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Analyze the Era of Good feelings as a peaceful political tim

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Mary Taylor Peele

on 22 October 2014

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Transcript of Analyze the Era of Good feelings as a peaceful political tim

Analyze the Era of Good feelings as a peaceful political time period in the history of the United States to the rise of Jacksonian Democracy and the political mudslinging that ensues.
Era of Good Feelings
Jacksonian Democracy
Political Mudslinging
The Era of Good Feelings was a time period of extreme growth and nationalism. Also, this time was marked by the prosperity and peaceful state that America became after the war of 1812.
The Era of Good Feelings prospered in culture, social structure, and political values, with the rise of sectionalism and nationalism, which shaped the country for several years.
During the Era of Good Feelings, James Monroe was president.
The spirit of nationalism was apparent in Supreme Court decisions and established the supremacy of the federal government and expanded the powers of Congress. American interest and power in foreign policy was especially apparent in the Monroe Doctrine. Industrial development enhanced national self-sufficiency and united the nation as it improved roads, canals, and river transportation.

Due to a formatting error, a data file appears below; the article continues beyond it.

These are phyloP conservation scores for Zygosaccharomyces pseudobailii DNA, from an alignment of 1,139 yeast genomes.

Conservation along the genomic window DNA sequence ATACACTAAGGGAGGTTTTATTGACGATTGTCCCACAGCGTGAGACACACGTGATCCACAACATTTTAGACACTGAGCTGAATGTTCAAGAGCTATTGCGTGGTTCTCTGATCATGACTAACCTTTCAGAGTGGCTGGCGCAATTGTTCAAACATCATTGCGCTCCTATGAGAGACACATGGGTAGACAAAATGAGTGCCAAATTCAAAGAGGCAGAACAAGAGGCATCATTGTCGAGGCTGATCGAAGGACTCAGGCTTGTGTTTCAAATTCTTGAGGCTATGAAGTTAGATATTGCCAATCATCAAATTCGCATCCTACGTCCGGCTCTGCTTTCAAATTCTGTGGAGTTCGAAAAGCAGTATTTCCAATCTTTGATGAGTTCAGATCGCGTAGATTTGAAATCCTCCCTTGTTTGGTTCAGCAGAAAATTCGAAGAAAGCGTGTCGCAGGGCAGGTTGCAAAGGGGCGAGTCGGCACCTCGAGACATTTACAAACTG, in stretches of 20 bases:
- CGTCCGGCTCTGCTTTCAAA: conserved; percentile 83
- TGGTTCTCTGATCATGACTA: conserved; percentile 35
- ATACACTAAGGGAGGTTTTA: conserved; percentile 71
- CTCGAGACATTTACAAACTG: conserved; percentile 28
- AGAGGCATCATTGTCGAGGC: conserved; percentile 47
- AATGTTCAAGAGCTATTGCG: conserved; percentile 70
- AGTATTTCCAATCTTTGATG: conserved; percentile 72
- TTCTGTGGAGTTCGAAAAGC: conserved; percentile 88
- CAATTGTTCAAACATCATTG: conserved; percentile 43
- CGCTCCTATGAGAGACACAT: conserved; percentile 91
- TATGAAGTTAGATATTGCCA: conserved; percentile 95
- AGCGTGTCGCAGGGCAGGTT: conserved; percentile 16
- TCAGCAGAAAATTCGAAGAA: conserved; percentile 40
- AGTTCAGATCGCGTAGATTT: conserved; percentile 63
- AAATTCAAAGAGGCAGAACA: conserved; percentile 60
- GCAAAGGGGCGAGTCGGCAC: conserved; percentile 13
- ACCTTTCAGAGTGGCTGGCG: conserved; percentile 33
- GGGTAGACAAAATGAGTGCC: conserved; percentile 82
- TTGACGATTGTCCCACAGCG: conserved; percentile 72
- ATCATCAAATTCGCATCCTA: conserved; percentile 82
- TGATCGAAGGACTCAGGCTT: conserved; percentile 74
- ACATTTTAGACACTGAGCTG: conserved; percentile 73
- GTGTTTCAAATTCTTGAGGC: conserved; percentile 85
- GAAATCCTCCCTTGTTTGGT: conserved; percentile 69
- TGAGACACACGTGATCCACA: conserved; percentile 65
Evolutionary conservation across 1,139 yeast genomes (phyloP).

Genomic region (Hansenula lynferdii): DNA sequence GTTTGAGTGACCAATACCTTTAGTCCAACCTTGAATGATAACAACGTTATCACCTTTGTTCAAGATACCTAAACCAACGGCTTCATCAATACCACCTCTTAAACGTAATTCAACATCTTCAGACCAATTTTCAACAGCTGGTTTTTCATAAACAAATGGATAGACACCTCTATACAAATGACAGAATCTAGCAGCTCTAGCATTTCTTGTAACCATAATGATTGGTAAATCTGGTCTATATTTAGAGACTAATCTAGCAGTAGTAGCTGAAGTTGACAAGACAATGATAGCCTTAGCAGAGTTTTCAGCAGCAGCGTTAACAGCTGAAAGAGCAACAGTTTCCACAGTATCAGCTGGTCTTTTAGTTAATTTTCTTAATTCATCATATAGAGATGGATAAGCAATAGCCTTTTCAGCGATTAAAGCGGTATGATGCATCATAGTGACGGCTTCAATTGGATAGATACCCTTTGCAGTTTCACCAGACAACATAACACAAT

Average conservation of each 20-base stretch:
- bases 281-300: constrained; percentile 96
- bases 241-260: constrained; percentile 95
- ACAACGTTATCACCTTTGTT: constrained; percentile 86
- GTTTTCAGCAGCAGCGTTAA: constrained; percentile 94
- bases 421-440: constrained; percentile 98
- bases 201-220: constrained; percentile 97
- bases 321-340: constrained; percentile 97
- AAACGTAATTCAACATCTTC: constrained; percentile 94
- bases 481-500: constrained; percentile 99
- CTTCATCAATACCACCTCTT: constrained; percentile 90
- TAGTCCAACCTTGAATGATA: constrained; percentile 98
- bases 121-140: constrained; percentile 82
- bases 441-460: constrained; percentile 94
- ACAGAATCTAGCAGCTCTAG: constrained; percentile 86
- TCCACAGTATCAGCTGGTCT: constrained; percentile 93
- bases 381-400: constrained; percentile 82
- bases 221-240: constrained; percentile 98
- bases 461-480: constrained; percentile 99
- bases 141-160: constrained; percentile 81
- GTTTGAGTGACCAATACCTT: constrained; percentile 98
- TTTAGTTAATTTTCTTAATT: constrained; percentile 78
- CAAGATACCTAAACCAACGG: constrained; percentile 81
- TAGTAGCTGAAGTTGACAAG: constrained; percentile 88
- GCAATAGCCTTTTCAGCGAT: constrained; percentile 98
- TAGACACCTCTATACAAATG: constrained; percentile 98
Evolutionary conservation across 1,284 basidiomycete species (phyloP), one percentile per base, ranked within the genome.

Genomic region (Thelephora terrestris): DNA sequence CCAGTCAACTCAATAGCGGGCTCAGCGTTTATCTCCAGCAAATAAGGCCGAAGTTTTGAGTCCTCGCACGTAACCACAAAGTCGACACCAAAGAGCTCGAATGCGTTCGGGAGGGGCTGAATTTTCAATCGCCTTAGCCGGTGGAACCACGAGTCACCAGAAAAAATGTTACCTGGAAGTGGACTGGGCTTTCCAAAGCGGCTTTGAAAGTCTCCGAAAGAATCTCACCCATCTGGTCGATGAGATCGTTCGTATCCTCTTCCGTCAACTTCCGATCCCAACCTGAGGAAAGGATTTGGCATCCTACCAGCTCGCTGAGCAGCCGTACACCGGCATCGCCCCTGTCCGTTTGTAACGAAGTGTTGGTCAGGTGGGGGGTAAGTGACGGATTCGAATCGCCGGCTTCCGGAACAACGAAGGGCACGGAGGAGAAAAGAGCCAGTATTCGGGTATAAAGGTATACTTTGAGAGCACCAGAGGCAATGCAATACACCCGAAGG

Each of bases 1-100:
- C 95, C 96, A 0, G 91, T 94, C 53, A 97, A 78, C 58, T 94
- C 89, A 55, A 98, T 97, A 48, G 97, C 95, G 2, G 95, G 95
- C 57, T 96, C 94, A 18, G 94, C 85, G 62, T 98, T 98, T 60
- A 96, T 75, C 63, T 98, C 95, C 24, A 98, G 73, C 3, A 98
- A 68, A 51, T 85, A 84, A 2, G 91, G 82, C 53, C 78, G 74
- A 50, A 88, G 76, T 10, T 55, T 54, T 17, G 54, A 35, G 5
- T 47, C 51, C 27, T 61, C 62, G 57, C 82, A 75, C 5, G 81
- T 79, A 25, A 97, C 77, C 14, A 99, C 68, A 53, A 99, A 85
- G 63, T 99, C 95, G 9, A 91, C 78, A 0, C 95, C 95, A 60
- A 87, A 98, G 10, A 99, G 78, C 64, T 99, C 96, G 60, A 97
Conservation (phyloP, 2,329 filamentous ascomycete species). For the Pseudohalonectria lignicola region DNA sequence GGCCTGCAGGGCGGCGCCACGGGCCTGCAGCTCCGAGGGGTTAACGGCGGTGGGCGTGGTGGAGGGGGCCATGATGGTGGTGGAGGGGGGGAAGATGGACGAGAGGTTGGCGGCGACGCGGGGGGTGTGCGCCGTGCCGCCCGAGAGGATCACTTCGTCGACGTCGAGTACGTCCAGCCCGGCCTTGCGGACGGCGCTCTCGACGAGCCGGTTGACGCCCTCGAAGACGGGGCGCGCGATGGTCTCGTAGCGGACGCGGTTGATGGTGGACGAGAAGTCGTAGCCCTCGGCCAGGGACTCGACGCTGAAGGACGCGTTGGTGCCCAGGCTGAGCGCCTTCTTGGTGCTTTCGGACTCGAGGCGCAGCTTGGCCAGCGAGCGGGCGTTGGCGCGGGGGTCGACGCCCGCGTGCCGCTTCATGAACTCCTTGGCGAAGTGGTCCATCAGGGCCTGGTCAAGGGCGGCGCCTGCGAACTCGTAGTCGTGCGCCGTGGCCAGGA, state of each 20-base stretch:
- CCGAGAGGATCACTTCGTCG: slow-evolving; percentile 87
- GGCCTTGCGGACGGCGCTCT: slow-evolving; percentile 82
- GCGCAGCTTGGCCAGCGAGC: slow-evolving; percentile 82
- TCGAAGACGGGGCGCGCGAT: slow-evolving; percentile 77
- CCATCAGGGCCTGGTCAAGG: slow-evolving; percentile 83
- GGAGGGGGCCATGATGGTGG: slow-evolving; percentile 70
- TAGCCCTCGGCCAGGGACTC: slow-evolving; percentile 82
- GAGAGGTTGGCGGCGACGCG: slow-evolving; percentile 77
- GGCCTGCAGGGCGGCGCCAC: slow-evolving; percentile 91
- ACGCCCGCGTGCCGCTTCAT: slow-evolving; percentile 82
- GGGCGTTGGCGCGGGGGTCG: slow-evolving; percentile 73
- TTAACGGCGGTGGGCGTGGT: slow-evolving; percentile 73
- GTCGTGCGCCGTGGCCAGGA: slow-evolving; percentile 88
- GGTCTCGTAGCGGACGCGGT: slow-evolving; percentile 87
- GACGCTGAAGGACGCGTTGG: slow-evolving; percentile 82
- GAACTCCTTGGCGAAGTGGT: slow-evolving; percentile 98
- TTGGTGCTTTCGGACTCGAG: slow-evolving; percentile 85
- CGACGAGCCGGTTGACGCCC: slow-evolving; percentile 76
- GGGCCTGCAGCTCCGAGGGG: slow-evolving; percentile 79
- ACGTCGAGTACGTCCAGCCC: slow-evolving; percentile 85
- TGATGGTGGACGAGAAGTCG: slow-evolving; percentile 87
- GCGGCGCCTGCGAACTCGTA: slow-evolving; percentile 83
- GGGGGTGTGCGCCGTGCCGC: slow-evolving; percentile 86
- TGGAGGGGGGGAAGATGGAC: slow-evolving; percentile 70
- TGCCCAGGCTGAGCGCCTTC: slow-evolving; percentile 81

Democratic Republicans were divided and a new political system was created from the old Republican-Federalist competition. This was known as the first party system.

The Era of Good Feelings was dominated by one political party.
Monroe’s term in office was known as the Era of Good Feelings.
Monroe supported federal funding for internal improvements, even if he hesitated to authorize the direct federal involvement and raise protective tariffs for American manufacturing.
In 1828, Andrew Jackson was elected as the seventh President. Jacksonian Democracy can be defined as the “political movement toward greater democracy for the common man,” and was led by President Andrew Jackson and his supporters. The “Age of Jacksonian Democracy” is said to have taken place from 1829 to 1837.
Andrew Jackson was the first President to be elected who was not from Virginia or Massachusetts. He wanted to make himself known as the “Champion of the Common Man.”
Jacksonian Democracy was led by the Democratic Party. Their political party claimed to stand for the common people of America, instead of only the most elite. The early democratic ideas that were used in the foundation of this party can still be seen in the Democratic Party that we have today.
In the early 1800s, two popular political parties opposed each other: the Jacksonian Democrats and the Whigs.
The Democratic Party believed in strong state rights, rather than a powerful federal government. They wished to destroy things such as the National Bank, which they believed vested too much power in the national government.
Jackson favored state banks which were called Pet banks
The Democratic Party stood more for the lower class common man, and they believed that any individual, rich or poor, should be able to work in government positions. On the other hand, the Whigs were in favor of a strong national government.
They supported the National Bank because they thought the federal government could use their implied powers to create it. The Whigs were primarily in favor of big businesses, manufacturers, and industrialists. They also implemented a tariff that aided the northern manufacturers, while hurting the economy of the lower class farmers.